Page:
Colada Morada – Ecuadorian Way to conmemorate the Dead

Colada Morada Ecuador | Day of the Dead in ecuador

It is October, a month that can be interpreted by many in different ways. For some it is the time of the year to think about a costume and get ready to go around the neighborhood to do the famous and all sweet-tooth lovers’ trick or treating. Halloween is the term used by many around the world and this tradition has mainly been taken from North America as they were the ones who somehow started this whole tradition of pumpkin decorating, the deadly zombies and witches.

In Ecuador:

Nevertheless in the southern hemisphere there is a wide variety of traditions, each own to its country. The Mexicans have their Dia de los Muertos, the Ecuadorians have their Dia de los Difuntos which translates directly to “The Day of the Passed Away”. This day is celebrated and commemorated in November, but October is the month where all families start to think about their gatherings.

In Quito and in the whole country of Ecuador, this day is commemorated from a gastronomic perspective. If someone is ever to visit the capital Quito or any city in Ecuador during November, it is very likely that this person will be surrounded by signs in almost every corner and restaurant saying that they offer “Colada Morada” or “Guaguas de Pan”.



If you do see this, I strongly recommend you to try both of them as it is the only time of the year in which you will be able to. What makes them so special? Simple.

Colada Morada can be textually transtated as “Purple Pudding”, however its translation is not precisely what you might have in mind. Unlike what you are probably depicting, colada is a type of thick drink made out of local ingredients. Mortiño, a type of blueberry ; red corn flour and the aromatic herb known as Ishpingo are the three main ingredients found in the drink. These are then accompanied by fruit such as pineapple, babaco or peach in general.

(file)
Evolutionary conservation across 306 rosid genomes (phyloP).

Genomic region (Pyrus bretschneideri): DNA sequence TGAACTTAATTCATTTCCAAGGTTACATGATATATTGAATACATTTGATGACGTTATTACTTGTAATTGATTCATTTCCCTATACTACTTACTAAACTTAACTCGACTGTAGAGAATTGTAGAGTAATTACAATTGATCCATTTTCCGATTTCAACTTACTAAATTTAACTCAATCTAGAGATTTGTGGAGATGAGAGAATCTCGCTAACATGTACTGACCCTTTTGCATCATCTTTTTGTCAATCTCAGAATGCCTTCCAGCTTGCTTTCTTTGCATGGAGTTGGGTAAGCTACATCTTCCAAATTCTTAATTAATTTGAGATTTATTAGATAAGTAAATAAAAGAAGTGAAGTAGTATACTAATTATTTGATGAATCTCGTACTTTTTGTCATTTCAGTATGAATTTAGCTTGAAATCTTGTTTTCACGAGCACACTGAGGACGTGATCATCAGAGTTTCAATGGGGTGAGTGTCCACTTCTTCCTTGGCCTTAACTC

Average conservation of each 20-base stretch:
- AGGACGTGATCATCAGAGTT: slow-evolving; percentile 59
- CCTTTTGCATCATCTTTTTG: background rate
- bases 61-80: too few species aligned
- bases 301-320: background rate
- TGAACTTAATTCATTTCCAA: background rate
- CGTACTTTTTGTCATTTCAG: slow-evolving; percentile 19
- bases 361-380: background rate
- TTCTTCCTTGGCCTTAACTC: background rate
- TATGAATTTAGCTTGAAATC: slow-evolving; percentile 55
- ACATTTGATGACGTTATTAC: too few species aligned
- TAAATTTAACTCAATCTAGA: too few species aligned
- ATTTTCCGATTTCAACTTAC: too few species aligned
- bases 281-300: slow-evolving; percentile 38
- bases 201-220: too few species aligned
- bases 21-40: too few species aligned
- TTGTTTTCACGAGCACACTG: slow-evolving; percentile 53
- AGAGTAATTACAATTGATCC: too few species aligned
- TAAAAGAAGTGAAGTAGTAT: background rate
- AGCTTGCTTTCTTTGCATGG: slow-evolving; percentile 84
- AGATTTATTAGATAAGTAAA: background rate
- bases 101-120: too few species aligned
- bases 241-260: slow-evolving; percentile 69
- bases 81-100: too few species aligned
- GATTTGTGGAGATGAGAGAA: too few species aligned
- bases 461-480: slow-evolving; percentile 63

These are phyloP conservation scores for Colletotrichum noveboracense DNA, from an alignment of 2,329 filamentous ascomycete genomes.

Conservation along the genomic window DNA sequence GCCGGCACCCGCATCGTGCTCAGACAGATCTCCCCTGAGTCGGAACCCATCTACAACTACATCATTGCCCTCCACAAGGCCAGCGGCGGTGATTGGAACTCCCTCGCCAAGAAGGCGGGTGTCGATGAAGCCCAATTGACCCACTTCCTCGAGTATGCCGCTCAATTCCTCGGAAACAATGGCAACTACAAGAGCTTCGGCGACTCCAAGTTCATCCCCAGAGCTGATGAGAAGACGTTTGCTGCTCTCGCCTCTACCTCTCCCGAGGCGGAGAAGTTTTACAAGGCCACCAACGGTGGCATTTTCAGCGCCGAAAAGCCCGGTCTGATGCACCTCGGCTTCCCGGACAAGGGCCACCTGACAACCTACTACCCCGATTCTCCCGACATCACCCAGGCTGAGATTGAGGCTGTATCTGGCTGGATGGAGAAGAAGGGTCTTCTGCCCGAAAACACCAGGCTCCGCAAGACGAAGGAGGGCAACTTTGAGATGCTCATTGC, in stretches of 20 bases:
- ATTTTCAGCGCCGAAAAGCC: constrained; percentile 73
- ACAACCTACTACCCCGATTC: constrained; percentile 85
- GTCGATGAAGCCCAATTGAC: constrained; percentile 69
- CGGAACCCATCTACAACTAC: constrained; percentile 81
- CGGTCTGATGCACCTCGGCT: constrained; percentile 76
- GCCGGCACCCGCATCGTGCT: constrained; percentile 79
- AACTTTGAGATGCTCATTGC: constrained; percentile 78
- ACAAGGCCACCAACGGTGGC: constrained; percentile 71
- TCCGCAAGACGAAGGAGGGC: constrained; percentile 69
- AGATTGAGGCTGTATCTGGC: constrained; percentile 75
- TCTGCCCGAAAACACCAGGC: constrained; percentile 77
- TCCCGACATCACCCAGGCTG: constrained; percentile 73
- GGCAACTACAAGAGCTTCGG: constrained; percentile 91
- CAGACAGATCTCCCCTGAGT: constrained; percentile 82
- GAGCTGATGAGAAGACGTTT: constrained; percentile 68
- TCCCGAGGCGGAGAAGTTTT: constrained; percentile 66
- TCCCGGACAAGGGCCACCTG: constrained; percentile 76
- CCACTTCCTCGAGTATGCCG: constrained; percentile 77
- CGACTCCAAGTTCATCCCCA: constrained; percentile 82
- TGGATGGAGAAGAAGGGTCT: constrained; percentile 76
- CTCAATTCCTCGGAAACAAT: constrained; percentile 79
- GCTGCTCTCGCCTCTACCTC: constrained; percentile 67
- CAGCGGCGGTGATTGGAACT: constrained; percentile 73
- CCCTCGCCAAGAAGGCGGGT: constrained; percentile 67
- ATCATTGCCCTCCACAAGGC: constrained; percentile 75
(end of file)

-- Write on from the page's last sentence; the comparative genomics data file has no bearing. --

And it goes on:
Although this drink has existed in Ecuador for more than 5,000 years according to many studies, it is in the latest two centuries that it has been assigned to this time of the year. Some say it is because “mortiño” can only be harvested in this time while others think it is because of the spiritual value.

Regardless of all the theories and thoughts from the citizens, there is one theory in special that has managed to stick around and it is the most relevant until our present time. According to a source, colada morada has always existed during this time as a way to celebrate the harvesting period in agriculture. It was in a way a true and real syncretism of life and death. Through these sort of drinks, our ancesters used to celebrate the journey of life from an Andean cosmovision.



Nowadays, this whole concept has been re-interpreted into our modern society. This journey of life is still celebrated but in the way of remembering our loved ones who have actually been through their journey of life. To emphasize on its symbol and meaning, the so called “guaguas” were created.

These figures represent our loved ones who have departed to heaven. Through this representation, people see this sad memory as something that gives life and meaning to their present.

Somehow this culinary moment is seen as an excuse to share a nice moment together with the family, remembering the good in life and focusing what is good on our nowadays.

That is why we have chosen to share this moment with you. Regardless of the place where you are at! Here a quick look on how to prepare the colada morada and celebrate the day of the departed like a local:

Colada morada

Try it yourself – recipe


  1. 1 cup of purple corn flour or black corn. Corn starch may also be used in case you do not have any of the aforementioned flours
  2. 14 oz of naranjilla pulp or pineapple juice
  3. 2 cups of blackberries
  4. 2 cups of mortiños or blueberries
  5. 2 cups of strawberries
  6. 1 pineapple, both skin and core
  7. 2 cups of pineapple cubes
  8. 1 ishpingo (cinnamon flower)
  9. 5-6 cinammon sticks
  10. 4-5 cloves
  11. 4-5 sweet pepper
  12. 1 anise
  13. 14 oz raw cane sugar
  14. Hierba luisa leaves
  15. Lemongrass
  16. 2 oranges
  17. 12 water cups
  18. Additional fruits: babaco, peaches, apple and pear
  • Put the pineapple skins, the core, cinammon, clave, pepper, raw sugar in a big pot with 8 cups of water and let it boil for 25 minutes
  • Add the lemon verbena, lemongrass, and orange peel.
  • Reduce heat and simmer for 10 minutes. Remove and strain.
  • In a separate pot, add 4 cups of water with the blueberries and blackberries, boil for about 20 minutes. Remove from heat, let cool down until safe to handle, blend and strain.
  • Mix the cup of the purple corn flour with 1 cup of the spice pineapple liquid until well diluted.
  • Add the strained berry mix, the naranjilla juice, the spiced pineapple liquid and the diluted purple flour mix to a large pot.
  • Cook over medium heat, stir constantly to keep it from sticking, bring to a boil.
  • Add the pineapple chunks and reduce to simmer for about 10 minutes.
  • Remove from the heat, add the strawberry slices (and any additional fruits). Serve warm or cold.

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